St Joseph’s Altar; an age-old Italian tradition
Over the course of the last week, members of St. Mary’s Church have been busy preparing for the annual St. Joseph’s Altar.
Saint Joseph is one of the most beloved saints among Italian-Americans. As the patron of workers and the protector of the family, he is honored with a feast on March 17. Reasons for the altar vary from giving thanks to a favor granted to the healing of a sick loved one. It is also an opportunity for the local people to help the less fortunate.
In honor of the patron saint, Joseph of the Sicilians and the Universal Church, an altar will be will made at St. Mary’s Parish. Each year, the altar is laden with food and flowers to celebrate St. Joseph’s Feast Day.
The ancient tradition of the altar goes back to the middle ages. At that time, a severe drought ravaged Sicily. As a result, the crops failed and a large amount of people died of famine. The peasants prayed to God for rain and they also prayed to St. Joseph to intercede with God on their behalf. They promised if the rain came they would have a special feast to honor God and St. Joseph.
The rains came and the crops were planted. With the harvest, the people prepared a feast of foods from their crops.
In honor of that feast, St. Mary’s volunteers prepare authentic Sicilian dishes for the annual Feast Day.
Volunteers have been busy baking at home and others who come to the church have made more than 10,000 cookies. The small crunchy delights of goodness are sought after not only by the children who attend the feast, but by adults as well.
The volunteers have made cookies in all flavors such as the round chocolate spice which are symbolic of the rocks Jesus is said to have played with as a child. The pignolata are small cone shaped cookies symbolic of the pine cones. The many St. Joseph’s Day cookies are stuffed with figs and shaped into patterns, with different icings drizzled on top and flavored with almond, lemon, anise and other spices.
But, the feast does not end with the cookies, but there are delicious food dishes to represent the harvest.
One of the traditional and most beloved dishes prepared is Pasta Milanese, which also is the leading entree’ on the altar. The rich tomato sauce is made with a fish base of sardines or anchovies. It also includes wild anise greens, pignola and currants. To finish it off, the pasta dish is topped with fried, seasoned bread crumbs to represent the sawdust of St. Joseph the carpenter.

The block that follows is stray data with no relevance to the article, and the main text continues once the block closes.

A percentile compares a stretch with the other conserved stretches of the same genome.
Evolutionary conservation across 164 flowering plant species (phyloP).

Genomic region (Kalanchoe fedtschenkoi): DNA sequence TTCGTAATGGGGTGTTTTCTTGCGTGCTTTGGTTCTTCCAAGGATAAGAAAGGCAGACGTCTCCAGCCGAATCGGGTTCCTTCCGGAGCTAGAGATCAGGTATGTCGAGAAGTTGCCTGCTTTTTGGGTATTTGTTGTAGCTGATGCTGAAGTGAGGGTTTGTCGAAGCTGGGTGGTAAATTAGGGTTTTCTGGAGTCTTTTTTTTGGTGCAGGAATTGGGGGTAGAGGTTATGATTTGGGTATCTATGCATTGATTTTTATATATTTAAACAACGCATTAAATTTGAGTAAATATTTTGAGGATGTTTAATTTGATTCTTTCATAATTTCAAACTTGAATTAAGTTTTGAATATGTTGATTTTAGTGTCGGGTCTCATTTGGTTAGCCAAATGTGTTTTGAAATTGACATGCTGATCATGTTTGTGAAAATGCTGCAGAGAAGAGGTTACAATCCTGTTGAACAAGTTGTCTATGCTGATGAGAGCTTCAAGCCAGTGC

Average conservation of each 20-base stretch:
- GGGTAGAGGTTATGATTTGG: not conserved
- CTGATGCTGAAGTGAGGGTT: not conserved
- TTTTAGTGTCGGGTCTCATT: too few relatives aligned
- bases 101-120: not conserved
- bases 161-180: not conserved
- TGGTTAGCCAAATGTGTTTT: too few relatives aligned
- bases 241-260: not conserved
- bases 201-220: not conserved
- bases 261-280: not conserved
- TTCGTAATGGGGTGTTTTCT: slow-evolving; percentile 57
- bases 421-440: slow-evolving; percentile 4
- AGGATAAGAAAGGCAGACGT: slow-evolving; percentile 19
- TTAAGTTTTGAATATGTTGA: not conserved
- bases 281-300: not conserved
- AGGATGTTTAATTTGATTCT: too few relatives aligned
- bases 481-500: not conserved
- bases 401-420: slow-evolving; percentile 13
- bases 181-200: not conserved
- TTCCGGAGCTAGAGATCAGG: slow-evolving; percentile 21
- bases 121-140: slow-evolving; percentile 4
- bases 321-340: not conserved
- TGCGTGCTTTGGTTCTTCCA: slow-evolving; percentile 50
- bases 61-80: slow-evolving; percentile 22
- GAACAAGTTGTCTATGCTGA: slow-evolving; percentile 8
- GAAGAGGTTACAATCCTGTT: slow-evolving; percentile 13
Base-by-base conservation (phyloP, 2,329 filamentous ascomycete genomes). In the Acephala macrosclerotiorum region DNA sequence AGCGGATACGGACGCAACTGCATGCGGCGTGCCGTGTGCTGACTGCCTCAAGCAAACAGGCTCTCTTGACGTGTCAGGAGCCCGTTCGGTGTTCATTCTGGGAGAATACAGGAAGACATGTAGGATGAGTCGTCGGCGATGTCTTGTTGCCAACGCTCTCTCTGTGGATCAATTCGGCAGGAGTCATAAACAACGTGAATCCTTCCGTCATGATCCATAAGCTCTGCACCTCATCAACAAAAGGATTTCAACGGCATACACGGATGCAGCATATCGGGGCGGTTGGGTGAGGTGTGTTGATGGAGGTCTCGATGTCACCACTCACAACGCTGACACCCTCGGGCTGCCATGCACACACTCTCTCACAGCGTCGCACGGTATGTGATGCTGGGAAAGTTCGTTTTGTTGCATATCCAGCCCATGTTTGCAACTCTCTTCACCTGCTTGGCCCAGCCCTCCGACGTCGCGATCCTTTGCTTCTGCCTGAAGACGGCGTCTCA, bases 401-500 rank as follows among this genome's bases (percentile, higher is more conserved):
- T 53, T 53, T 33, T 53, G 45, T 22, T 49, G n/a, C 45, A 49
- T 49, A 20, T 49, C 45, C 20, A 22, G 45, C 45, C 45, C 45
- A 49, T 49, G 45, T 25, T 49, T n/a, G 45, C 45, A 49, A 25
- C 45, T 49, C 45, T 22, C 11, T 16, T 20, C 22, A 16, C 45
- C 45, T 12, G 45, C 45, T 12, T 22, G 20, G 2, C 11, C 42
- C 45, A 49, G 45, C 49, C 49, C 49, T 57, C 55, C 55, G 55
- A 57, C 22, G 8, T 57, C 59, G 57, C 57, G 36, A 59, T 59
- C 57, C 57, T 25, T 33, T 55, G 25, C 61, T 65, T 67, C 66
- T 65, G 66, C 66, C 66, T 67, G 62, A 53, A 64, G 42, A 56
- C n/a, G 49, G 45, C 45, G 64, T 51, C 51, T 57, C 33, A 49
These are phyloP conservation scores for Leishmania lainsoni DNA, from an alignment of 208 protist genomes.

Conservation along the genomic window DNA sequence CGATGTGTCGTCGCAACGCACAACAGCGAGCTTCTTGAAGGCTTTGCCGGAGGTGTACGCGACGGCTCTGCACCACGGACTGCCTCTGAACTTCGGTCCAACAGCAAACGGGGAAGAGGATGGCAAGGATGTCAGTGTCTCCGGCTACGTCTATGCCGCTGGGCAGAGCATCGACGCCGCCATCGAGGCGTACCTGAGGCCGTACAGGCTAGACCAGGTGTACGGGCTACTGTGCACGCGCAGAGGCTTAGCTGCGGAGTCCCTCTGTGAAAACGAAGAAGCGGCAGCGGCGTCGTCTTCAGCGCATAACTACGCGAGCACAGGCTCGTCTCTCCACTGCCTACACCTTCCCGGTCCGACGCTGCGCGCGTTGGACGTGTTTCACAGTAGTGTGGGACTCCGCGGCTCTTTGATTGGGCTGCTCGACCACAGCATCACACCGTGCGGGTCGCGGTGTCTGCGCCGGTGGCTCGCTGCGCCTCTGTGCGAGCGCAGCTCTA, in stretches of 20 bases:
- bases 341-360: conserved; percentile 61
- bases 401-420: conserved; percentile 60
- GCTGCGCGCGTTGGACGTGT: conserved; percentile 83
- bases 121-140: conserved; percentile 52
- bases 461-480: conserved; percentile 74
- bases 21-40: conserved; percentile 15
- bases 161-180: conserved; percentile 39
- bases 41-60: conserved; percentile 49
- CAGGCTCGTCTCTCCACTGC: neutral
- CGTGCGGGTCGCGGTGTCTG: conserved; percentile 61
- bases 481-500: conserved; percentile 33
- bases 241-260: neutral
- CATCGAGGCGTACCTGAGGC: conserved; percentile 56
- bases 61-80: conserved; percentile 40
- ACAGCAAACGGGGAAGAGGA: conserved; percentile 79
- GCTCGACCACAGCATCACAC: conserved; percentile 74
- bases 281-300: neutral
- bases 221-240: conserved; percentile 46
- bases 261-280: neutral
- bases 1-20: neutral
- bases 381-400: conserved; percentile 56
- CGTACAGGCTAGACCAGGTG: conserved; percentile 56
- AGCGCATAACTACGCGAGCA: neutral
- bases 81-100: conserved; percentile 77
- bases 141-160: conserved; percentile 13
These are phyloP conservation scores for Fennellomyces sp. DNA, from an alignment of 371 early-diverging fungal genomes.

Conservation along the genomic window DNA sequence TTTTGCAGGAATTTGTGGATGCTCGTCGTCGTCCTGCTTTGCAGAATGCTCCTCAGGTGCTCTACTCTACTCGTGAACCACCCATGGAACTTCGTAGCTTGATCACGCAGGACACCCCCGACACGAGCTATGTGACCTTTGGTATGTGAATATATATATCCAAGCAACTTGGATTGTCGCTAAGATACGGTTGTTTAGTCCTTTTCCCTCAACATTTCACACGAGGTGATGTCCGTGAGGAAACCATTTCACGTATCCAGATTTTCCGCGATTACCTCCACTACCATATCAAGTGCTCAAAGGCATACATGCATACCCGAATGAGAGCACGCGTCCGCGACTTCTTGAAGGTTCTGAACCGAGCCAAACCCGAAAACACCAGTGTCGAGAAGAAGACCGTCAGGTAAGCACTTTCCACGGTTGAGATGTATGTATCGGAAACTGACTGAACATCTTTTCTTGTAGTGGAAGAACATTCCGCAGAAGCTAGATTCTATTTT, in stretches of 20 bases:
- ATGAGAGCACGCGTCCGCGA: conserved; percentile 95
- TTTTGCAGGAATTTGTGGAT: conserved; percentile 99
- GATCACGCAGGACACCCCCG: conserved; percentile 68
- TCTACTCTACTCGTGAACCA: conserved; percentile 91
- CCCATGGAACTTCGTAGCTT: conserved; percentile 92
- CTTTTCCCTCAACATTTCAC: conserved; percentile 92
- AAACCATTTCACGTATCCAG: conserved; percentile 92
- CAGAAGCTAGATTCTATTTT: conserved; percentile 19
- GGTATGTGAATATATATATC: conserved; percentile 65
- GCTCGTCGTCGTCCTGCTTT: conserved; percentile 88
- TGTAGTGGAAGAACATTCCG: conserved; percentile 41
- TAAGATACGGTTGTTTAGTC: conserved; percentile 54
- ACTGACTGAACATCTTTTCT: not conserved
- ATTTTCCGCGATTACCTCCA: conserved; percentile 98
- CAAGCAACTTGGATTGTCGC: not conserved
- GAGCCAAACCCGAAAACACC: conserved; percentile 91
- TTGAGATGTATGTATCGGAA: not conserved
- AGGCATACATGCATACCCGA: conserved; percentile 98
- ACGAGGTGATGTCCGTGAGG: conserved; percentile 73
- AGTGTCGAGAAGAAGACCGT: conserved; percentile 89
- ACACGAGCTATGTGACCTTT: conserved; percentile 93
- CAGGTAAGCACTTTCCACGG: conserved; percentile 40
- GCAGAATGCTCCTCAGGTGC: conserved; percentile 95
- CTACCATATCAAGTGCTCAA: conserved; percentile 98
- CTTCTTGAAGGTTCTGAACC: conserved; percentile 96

In addition to the pasta dish, the alter includes a large display of fruits, vegetables,a variety of seafood and special breads. One of the seafood items served on St. Joseph’s Day includes a whole, stuffed redfish. The stuffing is made of Italian bread crumbs, shrimp, crab meat, vegetables and Italian cheeses.
Most of the vegetables are prepared as part of a frittata. But the main vegetable attraction is the stuffed artichokes, which are boiled, dipped in a batter and fried. In addition, there will be various casseroles which include artichokes or beans.
The blessing will begin after 10 a.m. mass.
But, before the people attending the dinner can be served, the seven people representing the Holy Family is served their meal. The people representing the Holy Family are served small portions of each food on the altar. The ritual is solemnly observed and usually accompanied by prayer and hymns.
“Everyone is invited to come,” said Rosalie Clark, of St. Mary’s Church. “There is no charge for the public to come.”
The many volunteers begin serving at noon at the parish hall located at 9th and Cherry Streets.
Before leaving, guests are encouraged to get a fava bean. Everyone can use a green fava bean which is known as the “Lucky Bean” and is dried, roasted and blessed. It has been said that the person who carries it with them will never have financial worries and their “pocketbook” will never be empty.
All donations collected will go to area soup kitchens in addition to the leftover food. The donations will also go to charitable organizations in Orange.
Carmen Lucia, Rose Marie Tarver, Mary Ann Scofield and Rosalie Clark are busy boxing up the cookies after a busy day of baking at St. Mary’s Parish Hall in preparation for the annual St. Joseph’s Altar on Sunday.